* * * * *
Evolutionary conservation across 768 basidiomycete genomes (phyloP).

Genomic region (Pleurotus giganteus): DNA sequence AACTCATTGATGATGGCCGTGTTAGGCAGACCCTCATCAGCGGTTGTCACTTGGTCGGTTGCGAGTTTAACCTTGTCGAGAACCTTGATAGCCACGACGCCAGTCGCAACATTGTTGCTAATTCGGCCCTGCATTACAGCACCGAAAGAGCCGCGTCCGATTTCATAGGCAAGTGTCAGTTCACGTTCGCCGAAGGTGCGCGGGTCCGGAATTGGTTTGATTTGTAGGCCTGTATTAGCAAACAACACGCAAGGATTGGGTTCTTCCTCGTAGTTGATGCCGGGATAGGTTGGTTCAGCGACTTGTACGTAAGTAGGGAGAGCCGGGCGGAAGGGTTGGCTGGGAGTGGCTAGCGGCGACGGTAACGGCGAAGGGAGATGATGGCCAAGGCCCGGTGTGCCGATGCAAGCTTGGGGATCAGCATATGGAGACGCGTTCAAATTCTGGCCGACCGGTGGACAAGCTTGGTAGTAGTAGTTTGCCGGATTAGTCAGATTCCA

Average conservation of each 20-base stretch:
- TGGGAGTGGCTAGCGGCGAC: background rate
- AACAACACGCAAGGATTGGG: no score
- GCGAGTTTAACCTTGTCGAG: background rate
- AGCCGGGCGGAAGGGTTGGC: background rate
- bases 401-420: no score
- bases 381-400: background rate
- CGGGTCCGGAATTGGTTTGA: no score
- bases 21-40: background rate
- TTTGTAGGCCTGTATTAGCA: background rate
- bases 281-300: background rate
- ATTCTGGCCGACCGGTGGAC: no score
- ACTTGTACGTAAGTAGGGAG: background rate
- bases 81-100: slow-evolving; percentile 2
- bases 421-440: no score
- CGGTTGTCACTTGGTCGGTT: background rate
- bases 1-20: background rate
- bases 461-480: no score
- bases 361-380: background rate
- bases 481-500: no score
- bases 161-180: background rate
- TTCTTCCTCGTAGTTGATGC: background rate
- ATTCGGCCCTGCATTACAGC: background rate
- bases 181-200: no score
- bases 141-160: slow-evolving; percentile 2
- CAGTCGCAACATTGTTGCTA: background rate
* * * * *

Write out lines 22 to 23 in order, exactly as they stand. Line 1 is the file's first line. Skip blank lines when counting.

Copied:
- bases 481-500: no score
- bases 161-180: background rate